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Advances in HE data should be on "fast forward" -- not "pause"

Data and learning analytics are like "gold dust" in higher education, and the sector cannot afford to put advances in this area on pause, argues Graham Cooper, Head of Education at Capita Education Software Solutions.

How universities are using data to boost the student experience

The use of big data to improve the student experience is a rich seam that universities are increasingly mining. In this Good Practice Briefing, HEi-know looks at a variety of approaches that have been taken by eight universities to collect and make use of data to enhance learning, and provide better support and feedback for students.

Plus ça change: old debates over the purpose of HE rumble on

Dave Hall, Registrar and Chief Operating Officer at the University of Leicester, finds the long-running argument over whether higher education's primary purpose is utilitarian or more holistic continues to dominate debate in the media on developments in the sector.

Calls for "misleading" TEF to be scrapped in current form

The Royal Statistical Society has warned that the Teaching Excellence Framework is misleading thousands of students by failing to meet the standards of trustworthiness, quality and value that the public might expect.

UK cities that are best value for graduates revealed in new analysis

New analysis by Prospects reveals which UK cities offer the best value for money for graduates taking their first steps on the career ladder.

News headlines finally reflect the concerns of universities

This week’s news for once truly mirrors the issues focusing minds in HE, finds Rachel Hewitt, Director of Policy and Advocacy at the Higher Education Policy Institute.

 

We often say that the media coverage of the higher education sector does not reflect what is actually going on within UK universities. However, aside from the seemingly unavoidable free speech stories, this week has been the exception to that rule. The headlines on higher education have been dominated by the themes that are being felt most strongly within universities and have come up in every conversation I’ve had this week: fees, Brexit, TEF and widening participation.

After a period of relative quiet in terms of leaks from the post-18 review, fees were back on the agenda this week. It seems that the outcomes of the Augar review are likely to be delayed until at least May due to the political and economic uncertainty surrounding Brexit. While many are keen to know what will come from Augar and remove the uncertainty, there is an argument that we shouldn’t be in too much of a rush to get the results published. It seems as well as Brexit uncertainty, the delay is a consequence of cross- government disagreement on the recommendations. Therefore, delay could lead to a softening of some of the previously rumoured recommendations. It seems this has already happened in some areas, such as the headline reduction shifting from £6,500 to £7,500.

Any delay also gives the sector the opportunity to argue the case for the outcomes which we as want to see. There were a number of examples of this this week, including Martin Lewis partnering with the Russell Group to tackle the issue of ‘misleading’ loan statements and the CBI speaking out about the ‘profound harm’ cuts to tuition fees could cause.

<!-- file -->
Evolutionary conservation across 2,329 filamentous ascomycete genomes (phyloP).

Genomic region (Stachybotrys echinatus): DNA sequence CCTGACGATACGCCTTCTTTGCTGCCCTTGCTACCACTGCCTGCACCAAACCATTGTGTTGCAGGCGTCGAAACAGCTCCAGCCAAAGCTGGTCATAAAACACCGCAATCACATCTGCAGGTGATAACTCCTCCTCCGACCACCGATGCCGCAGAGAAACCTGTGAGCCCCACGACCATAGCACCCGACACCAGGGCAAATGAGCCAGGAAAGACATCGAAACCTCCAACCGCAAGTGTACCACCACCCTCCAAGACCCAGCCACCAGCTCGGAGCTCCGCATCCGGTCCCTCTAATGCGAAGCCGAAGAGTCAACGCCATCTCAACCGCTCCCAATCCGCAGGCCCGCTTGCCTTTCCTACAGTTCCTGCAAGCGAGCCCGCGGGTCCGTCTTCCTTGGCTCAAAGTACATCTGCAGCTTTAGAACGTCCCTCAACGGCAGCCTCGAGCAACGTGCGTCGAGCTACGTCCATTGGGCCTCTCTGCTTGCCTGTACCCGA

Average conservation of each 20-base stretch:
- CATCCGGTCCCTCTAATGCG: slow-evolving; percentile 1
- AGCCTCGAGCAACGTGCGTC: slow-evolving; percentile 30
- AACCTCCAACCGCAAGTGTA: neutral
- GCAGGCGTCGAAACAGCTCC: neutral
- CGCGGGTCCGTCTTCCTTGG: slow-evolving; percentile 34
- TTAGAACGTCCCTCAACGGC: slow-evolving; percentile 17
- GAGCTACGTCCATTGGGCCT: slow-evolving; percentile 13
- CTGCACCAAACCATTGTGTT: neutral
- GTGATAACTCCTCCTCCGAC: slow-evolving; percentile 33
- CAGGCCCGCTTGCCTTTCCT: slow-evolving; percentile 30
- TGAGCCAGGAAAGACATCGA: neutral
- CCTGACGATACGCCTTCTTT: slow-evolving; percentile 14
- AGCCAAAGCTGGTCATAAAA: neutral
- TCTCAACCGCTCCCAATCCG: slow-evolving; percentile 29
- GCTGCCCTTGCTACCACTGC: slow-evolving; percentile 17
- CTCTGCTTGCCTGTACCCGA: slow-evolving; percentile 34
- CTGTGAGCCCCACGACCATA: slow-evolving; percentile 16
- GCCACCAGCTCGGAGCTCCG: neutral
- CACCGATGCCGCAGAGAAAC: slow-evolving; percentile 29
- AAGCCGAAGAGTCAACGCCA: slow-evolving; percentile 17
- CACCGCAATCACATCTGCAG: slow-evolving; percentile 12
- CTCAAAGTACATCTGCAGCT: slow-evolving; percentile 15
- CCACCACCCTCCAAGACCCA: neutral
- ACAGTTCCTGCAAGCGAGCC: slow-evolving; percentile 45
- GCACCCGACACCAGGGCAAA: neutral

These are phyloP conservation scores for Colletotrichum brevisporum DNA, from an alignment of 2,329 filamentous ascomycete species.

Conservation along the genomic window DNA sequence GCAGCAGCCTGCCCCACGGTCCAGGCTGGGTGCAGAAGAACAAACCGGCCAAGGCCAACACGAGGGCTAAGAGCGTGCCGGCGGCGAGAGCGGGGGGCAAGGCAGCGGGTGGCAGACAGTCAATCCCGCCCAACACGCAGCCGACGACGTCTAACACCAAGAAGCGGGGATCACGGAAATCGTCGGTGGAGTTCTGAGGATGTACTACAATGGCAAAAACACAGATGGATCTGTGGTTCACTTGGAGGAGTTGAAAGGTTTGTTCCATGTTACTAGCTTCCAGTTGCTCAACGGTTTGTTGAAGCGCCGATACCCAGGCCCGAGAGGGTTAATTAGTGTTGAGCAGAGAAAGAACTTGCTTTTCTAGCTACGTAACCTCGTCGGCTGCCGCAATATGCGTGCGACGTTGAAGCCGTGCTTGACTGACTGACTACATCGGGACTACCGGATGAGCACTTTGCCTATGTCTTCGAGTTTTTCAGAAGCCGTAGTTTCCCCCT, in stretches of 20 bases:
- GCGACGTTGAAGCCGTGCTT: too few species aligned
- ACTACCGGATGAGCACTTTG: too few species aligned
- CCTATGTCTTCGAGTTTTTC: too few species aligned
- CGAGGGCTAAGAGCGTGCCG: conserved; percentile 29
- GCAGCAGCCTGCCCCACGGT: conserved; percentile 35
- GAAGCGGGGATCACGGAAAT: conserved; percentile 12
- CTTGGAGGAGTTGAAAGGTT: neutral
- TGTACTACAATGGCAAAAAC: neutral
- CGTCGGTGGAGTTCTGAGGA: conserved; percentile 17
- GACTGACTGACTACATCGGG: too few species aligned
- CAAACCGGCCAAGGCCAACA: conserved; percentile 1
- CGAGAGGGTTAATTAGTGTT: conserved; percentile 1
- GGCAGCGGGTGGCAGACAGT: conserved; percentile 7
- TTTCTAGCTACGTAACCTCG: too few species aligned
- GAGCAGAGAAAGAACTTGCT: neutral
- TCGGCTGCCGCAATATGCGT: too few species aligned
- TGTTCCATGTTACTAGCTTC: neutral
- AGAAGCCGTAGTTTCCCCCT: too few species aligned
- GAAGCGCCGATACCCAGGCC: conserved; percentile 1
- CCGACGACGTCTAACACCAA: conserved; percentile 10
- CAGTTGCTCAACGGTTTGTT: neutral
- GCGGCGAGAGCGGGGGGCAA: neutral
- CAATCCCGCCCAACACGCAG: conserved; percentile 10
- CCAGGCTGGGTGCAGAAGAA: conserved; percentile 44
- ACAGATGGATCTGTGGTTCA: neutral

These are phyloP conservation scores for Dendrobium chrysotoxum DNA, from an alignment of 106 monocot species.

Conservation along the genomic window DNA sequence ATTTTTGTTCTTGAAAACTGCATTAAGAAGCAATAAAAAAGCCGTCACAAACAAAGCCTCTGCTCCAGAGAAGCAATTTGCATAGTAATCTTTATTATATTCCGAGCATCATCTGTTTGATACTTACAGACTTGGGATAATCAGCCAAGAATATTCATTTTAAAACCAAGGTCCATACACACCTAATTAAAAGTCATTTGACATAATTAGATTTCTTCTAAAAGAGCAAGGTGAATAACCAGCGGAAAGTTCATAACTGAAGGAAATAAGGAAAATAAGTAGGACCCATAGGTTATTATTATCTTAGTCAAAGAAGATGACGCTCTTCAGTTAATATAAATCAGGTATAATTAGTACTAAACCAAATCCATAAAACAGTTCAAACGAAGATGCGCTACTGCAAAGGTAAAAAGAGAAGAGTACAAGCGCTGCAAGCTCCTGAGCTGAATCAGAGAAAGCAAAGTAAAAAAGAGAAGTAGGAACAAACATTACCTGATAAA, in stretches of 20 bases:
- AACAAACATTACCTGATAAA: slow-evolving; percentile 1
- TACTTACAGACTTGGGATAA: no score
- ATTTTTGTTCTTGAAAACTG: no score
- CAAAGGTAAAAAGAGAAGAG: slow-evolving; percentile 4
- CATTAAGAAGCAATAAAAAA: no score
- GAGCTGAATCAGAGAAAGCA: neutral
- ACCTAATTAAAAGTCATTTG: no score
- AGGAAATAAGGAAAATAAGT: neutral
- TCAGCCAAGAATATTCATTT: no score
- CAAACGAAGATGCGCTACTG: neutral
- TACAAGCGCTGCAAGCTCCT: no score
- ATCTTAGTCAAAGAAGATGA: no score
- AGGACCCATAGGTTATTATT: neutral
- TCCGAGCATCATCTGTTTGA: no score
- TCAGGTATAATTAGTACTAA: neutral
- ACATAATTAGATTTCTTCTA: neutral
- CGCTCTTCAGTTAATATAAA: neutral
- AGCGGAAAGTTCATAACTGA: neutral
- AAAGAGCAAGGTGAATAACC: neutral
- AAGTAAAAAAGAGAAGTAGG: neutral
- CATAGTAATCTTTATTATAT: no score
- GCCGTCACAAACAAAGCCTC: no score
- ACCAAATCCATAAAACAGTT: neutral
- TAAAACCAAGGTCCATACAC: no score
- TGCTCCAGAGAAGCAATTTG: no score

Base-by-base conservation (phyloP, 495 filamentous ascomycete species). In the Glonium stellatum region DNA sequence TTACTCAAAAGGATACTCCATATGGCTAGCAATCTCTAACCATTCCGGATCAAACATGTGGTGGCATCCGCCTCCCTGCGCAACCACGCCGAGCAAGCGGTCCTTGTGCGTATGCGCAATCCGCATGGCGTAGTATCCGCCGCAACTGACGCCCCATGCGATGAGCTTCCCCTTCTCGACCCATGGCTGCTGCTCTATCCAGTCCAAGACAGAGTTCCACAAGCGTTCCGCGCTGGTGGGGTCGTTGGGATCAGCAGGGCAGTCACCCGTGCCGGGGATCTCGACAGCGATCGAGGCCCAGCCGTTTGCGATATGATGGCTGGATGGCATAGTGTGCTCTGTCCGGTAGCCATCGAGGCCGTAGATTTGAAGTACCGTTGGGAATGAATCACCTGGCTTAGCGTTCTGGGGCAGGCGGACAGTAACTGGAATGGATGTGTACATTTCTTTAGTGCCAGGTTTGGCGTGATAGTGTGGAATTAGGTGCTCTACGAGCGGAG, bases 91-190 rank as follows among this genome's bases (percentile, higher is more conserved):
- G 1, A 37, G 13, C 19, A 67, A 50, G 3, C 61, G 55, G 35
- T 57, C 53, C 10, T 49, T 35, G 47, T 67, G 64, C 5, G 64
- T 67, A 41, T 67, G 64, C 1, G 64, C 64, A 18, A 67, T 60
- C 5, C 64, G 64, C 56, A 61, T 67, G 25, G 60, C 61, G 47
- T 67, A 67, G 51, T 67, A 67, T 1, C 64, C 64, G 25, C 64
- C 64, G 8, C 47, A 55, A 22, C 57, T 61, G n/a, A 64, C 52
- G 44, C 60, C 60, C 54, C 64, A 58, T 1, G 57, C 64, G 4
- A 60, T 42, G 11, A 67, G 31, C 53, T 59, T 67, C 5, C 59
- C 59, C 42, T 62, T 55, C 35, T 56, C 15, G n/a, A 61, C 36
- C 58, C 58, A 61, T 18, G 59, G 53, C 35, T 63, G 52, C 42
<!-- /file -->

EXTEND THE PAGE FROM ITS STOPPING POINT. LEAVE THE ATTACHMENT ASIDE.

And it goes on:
Brexit concerns remain firmly on the higher education agenda and this week’s headlines reflected this. While UK universities had their best performance in the annual QS subject rankings, the league table compilers raised concerns about the impact of leaving the EU on the strength of UK research. The European Temporary Leave to Remain (ETLR) scheme has also been slammed by the Russell Group for failing to take into account four year courses in Scotland and longer courses such as medicine and engineering.

Much focus has also been placed on the Teaching Excellence Framework this week, largely due to the consultation closing on Friday focusing minds. The independent review seems to be encouraging more nuanced discussion of the TEF, with UUK acknowledging that it is having an impact on teaching and learning strategies. However, one of the most startling facts from their report was the overall cost: estimated to be £4 million for those taking part in year two. Does this diverting of resources lead to less money to spend on the teaching it is supposed to be evaluating?

Another questions the review is also going to have to tackle is whether the purpose of the TEF remains suitable.  As David Morris wrote this week, students are largely unaware of the existence of the TEF and aren’t using it in their decision making (although I think it may be too soon to take a view on that). It is clear that there was and remains a desire to make universities more accountable to government in their teaching practices. Perhaps the most useful outcome of the review for universities would be for all parties to acknowledge this as the driver.

The well discussed, but perhaps not yet well tackled issue of widening participation was also catching headlines this week. Shakira Martin, Chris Millward and James Kirkup have all called this week for more radical steps to be taken to address the issues of stalling progress in access to HE.  Francesca Roe called for a focus on breaking down the systematic barriers, rather than misplaced emphasis on aspiration. These messages were echoed by Shakira and Chris as speakers at the HEPI/AdvanceHE House of Commons breakfast seminar this week, which focused on this topic. It is clear that the intentions are good, but more action needs to be taken to make the changes.

It’s still to be seen about whether the trend of headlines reflecting what is going on in HE providers remains beyond this week, but we should certainly welcome the refreshing focus.

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